Writer: Jonathan Hickman and Tini Howard
Art: Matteo Buffagni and Mike McKone
Release Date: July 22nd, 2020
As we push onward in the seemingly never-ending amount of Empyre books, we make our way to Empyre X-Men #1. Is this tie in worth spending your hard-earned dollars on, or should you just give it a pass? Read on for a SPOILER-FREE review!
Short answer, yes! I truly believe this issue is worthy of picking up. It builds on not only what’s going on in the Empyre event, but also the X-Men main books. We’ve got Genosha, plants, and zombies!!
How we get there, and the story that is crafted by Jonathan Hickman and Tini Howard needs to be read to be believed. The first 16-18 pages of this book are the most fun I’ve had reading any of the X-books since the Hickman and Company relaunch. We get a brief recap of a “major” X-men event from the past. This leads to a major choice made by a mutant that is fueled by guilt, and the yearning of forgiveness and redemption. How that ties into the Cotai and the so-called plant life theme that is seemingly in every X and Empyre book is told in fine fashion. We get maps and introductions to characters and their powers etc… We also get some “laugh out loud” humor. Seriously! More than once! Even the issue title is funny. And the amended issue title that shows up later! After the first half of the book though, things come to a bit of a roadblock. A roadblock built out of words. LOTS of words.
Words can be good, or not, depending on the writer. I’m not sure who wrote this second half of the book, but I’d guess Tini did. This isn’t meant as a criticism of Tini per se. Just that I, among many many others, find her writing extremely confusing. Perhaps the extra words were meant to make things less confusing. Angel says at one point that “mutants love meetings”. Well, unfortunately, these meetings are boring and seriously bog down what had been up to this point a spectacular issue! We also get some cringe-worthy “trashy” jokes and some jokes that just miss the mark. Completely. Magik comparing her soul sword to a weed whacker. Really?? I NEED to see that as a variant cover!! And while I’d checked the page count many times by this time, it is not without merit. Charles finally lets on that while the premise of Krakoa is a novel one, it presents its own set of very dangerous possibilities, and he’s going about making sure that the best interests of Krakoa and mutant-kind, in general, are being looked out for. Wether Angel and company like it, or not.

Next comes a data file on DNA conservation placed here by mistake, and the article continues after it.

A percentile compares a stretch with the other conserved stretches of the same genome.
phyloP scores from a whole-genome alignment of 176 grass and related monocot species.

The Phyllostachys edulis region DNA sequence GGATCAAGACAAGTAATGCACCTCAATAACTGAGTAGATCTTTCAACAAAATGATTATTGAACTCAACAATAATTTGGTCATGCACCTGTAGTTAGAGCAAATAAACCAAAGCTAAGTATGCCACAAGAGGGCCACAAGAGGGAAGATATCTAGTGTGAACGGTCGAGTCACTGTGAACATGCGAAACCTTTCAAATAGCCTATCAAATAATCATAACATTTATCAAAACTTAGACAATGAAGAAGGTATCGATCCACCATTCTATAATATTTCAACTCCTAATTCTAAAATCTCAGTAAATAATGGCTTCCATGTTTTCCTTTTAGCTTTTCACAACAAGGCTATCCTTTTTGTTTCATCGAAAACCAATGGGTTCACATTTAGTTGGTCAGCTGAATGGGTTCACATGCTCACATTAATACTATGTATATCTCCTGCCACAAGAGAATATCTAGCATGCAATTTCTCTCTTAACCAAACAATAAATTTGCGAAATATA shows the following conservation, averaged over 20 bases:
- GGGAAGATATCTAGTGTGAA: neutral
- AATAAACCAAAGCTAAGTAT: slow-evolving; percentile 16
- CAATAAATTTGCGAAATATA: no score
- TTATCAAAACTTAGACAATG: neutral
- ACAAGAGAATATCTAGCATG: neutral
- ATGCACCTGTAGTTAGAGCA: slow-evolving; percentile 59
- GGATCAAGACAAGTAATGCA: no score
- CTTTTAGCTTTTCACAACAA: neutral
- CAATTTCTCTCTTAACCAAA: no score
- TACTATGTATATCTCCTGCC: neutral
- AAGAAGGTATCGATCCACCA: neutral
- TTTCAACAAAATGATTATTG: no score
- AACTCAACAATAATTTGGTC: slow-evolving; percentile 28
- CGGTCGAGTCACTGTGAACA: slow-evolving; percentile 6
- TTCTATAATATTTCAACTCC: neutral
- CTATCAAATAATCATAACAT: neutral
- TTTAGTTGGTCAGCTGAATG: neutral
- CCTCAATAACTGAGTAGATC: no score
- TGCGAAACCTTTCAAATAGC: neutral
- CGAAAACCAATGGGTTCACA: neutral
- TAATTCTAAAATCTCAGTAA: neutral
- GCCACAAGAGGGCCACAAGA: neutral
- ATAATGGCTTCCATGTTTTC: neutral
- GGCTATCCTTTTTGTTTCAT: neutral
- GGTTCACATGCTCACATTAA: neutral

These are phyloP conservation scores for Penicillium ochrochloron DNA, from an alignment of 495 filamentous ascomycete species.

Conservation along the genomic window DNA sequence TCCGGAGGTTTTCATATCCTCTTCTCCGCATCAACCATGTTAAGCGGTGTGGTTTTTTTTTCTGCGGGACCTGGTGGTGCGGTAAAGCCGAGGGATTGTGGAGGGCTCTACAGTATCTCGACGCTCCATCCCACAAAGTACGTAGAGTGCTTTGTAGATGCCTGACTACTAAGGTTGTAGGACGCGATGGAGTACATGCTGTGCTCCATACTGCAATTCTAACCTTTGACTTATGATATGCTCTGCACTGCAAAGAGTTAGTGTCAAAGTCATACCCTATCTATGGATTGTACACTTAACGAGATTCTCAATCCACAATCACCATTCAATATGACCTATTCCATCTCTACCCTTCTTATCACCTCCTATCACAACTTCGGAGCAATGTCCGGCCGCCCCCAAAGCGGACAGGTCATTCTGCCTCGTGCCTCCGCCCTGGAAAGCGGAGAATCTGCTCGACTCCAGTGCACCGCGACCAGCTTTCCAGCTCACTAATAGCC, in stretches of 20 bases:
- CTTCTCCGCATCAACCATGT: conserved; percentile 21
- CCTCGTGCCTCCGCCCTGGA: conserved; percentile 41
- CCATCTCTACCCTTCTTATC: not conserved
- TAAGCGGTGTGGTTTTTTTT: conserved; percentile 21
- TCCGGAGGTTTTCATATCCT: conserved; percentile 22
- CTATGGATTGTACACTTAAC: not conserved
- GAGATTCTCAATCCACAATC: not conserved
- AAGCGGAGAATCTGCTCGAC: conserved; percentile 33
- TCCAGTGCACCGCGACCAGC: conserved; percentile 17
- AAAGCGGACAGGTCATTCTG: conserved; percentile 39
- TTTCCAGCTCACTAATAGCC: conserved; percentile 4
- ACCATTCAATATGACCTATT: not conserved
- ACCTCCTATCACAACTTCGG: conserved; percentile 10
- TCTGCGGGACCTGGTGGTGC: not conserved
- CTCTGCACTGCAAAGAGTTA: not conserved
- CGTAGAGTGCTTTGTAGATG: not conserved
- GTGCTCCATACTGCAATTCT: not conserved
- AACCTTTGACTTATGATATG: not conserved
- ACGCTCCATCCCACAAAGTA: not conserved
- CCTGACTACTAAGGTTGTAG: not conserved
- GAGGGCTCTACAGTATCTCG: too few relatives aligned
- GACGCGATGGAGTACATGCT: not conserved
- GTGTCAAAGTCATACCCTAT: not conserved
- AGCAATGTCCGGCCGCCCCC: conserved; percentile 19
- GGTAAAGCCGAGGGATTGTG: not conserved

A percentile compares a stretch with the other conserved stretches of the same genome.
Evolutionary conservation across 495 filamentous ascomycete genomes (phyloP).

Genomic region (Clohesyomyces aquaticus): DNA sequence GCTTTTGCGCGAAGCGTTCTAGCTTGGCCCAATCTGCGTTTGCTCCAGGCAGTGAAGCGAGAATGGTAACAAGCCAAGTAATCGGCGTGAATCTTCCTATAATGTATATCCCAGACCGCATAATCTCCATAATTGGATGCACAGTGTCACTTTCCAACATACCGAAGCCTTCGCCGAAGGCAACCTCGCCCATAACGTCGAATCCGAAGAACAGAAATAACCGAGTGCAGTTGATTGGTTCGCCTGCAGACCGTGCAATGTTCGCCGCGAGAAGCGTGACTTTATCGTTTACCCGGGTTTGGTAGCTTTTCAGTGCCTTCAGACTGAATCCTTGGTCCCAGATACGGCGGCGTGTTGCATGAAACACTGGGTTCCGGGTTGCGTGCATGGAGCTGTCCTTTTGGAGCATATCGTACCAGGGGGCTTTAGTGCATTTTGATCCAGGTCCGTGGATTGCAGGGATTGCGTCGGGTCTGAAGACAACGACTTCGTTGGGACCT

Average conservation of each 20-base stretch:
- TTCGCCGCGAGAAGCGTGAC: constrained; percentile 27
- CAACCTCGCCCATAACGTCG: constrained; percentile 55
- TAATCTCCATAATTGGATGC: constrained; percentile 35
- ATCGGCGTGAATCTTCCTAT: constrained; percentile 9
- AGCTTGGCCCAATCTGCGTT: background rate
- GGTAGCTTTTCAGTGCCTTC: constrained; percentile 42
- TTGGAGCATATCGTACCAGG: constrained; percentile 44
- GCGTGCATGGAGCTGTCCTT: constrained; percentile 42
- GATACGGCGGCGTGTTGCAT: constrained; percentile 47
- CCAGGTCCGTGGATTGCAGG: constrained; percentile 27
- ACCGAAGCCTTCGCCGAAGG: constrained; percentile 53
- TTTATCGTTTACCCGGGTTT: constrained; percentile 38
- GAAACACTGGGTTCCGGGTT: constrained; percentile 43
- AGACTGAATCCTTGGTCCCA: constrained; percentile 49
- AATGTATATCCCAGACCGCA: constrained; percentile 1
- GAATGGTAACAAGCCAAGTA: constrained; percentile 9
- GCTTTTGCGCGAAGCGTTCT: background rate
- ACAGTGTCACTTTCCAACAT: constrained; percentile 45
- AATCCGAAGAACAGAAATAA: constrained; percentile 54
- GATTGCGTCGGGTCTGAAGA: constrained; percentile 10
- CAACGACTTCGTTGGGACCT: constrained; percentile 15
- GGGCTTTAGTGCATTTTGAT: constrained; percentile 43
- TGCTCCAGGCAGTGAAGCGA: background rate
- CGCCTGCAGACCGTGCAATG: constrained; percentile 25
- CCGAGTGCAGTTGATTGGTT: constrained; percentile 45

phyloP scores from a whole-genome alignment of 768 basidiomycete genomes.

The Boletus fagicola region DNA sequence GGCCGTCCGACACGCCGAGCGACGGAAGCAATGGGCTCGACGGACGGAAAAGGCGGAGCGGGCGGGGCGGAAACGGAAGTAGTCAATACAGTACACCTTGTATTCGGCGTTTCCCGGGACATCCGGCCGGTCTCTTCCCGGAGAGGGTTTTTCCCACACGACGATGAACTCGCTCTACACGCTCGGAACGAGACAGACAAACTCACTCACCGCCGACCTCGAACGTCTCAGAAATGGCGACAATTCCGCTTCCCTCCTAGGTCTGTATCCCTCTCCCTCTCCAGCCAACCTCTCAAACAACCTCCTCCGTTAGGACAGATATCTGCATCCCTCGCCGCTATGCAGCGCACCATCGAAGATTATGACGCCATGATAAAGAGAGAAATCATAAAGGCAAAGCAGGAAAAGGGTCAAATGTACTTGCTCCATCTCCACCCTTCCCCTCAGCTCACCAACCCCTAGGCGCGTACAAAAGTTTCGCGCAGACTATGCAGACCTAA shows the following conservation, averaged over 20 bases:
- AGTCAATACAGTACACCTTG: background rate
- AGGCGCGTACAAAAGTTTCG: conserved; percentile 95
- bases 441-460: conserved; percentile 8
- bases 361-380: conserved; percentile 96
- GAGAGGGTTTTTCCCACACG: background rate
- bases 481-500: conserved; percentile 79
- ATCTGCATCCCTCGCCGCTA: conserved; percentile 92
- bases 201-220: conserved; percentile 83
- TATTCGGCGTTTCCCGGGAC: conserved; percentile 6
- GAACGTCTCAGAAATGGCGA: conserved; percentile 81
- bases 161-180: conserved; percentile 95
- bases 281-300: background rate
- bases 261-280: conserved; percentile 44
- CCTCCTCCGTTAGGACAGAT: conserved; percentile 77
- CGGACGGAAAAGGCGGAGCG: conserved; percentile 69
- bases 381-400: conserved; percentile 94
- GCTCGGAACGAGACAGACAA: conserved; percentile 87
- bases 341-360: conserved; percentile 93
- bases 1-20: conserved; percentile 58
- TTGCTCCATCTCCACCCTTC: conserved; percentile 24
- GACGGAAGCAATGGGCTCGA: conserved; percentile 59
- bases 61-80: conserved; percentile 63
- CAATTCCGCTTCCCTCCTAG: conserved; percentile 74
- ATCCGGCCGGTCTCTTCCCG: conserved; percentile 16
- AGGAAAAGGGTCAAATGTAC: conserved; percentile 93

I do have a couple of minor gripes as to the structure and layout of the issue in itself. I try to be as positive as possible, but they deserve mention. Do we really need 5 pages of title pages/info dump/roster recap pages?? The extra dollar for extra pages doesn’t really work for me if there are that many pages with no art or story. That’s just me though, perhaps.
The other is the roster page in itself. Not everyone is an X-Men “Xpert”. See what I did there?? If a mutant goes by multiple names in the book, both names should be on the roster page in my opinion. Not doing so can create some confusion and multiple trips to google. Reading these books can be a chore unto itself occasionally, and having to do research just to find out who’s who doesn’t enhance the experience at all by any means.
What does enhance the experience is good art! The art and colors are done in a way that clearly defines locations which I appreciate. And Marvel always looking ahead to their next event have prominently put Magik with her SWORD on both covers. This is the variant by Esad Ribic
While the first half of this book is far better than the second, it’s still well worth picking up. Whether you’re in it for the X-men, Empyre, or both, it’s worth your money for sure! And while it does get bogged down in its own wordiness, the good far outweighs the bad. Plus we do get some actual progression in the story as far the X-books. What has felt like being on a runaway train at times now feels like a more focused book. And I’m SO down for that!